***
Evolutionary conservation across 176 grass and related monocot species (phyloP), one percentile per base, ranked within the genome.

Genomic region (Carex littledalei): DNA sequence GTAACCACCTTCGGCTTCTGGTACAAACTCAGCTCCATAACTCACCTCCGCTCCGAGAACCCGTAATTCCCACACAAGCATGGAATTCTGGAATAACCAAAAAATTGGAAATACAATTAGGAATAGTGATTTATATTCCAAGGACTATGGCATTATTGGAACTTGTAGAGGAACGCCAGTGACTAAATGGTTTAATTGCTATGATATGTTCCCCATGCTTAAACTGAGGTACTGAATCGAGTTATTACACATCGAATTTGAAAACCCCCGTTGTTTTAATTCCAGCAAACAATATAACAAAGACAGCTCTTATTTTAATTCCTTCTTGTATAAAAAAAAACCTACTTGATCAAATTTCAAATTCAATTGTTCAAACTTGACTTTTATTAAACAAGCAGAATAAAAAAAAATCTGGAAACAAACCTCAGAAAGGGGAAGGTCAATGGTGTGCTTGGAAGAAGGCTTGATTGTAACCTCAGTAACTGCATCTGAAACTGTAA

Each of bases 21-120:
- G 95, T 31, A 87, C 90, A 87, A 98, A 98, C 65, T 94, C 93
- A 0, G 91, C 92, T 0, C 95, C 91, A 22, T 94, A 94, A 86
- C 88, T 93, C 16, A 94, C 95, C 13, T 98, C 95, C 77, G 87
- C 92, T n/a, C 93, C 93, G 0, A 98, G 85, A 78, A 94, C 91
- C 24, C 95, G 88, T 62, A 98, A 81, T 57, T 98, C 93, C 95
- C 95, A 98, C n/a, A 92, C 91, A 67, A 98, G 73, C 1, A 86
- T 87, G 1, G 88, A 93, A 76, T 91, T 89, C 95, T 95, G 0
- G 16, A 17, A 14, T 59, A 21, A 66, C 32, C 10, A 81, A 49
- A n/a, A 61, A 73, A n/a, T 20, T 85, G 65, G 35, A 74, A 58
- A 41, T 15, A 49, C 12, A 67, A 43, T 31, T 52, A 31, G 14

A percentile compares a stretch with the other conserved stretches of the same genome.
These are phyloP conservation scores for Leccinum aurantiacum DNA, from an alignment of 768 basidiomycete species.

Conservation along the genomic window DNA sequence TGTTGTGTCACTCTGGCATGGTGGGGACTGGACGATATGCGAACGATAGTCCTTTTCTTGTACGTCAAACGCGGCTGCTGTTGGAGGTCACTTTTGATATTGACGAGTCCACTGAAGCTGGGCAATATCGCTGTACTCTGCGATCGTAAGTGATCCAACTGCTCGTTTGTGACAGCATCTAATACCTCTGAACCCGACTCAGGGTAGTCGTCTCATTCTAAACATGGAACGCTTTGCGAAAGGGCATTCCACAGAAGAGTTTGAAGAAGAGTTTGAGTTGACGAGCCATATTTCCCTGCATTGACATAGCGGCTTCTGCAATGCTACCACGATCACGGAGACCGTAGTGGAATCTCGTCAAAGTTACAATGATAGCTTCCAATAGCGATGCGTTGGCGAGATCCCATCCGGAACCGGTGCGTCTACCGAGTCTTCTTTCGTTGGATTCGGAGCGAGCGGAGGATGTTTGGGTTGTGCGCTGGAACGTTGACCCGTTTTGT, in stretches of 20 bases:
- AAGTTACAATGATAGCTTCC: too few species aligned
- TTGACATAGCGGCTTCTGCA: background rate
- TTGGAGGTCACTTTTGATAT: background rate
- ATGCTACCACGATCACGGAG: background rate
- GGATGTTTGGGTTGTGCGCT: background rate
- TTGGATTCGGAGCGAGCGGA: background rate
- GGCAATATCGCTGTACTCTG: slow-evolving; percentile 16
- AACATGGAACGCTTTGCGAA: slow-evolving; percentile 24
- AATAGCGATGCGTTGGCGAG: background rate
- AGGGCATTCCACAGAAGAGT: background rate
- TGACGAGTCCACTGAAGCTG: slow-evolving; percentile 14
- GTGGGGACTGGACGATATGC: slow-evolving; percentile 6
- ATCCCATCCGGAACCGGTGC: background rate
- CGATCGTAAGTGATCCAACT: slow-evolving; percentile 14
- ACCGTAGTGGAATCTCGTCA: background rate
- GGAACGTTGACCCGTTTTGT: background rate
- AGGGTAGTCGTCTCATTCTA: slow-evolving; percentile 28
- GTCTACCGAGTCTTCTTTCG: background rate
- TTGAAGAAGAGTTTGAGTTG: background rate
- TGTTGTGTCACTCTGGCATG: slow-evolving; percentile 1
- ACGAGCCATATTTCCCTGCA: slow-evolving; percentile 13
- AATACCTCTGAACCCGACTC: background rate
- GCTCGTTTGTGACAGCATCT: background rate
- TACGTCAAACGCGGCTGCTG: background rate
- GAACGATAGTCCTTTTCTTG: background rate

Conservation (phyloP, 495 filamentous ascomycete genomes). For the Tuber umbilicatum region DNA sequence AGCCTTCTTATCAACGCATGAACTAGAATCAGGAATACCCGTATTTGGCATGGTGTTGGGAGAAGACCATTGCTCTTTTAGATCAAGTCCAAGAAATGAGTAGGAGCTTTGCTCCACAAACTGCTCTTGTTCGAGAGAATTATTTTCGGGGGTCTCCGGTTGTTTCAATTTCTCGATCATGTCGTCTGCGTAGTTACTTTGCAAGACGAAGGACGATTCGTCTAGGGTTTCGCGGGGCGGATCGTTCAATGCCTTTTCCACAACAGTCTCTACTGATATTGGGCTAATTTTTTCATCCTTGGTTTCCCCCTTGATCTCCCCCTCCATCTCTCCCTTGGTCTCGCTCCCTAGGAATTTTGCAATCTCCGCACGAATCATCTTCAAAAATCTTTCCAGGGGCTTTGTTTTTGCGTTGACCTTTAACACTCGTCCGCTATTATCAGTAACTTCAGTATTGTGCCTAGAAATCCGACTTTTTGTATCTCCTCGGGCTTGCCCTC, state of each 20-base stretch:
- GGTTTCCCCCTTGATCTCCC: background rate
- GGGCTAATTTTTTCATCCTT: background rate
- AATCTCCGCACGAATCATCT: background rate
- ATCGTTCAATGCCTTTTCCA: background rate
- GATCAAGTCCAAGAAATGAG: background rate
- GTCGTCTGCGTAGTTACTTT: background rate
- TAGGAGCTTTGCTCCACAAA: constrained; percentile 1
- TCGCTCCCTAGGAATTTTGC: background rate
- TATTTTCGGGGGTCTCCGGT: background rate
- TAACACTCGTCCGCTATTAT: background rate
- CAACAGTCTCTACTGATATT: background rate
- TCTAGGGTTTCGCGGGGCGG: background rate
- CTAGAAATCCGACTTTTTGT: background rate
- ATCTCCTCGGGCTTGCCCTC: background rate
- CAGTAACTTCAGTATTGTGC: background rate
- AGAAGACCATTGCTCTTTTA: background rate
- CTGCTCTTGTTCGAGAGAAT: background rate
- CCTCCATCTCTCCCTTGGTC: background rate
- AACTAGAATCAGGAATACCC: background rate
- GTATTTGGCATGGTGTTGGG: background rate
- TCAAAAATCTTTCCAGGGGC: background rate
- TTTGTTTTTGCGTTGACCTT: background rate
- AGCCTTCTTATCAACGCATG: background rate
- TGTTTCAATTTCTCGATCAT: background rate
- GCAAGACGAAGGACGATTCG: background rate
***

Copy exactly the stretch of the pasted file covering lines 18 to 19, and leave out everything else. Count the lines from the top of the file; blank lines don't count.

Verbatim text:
- TTGACATAGCGGCTTCTGCA: background rate
- TTGGAGGTCACTTTTGATAT: background rate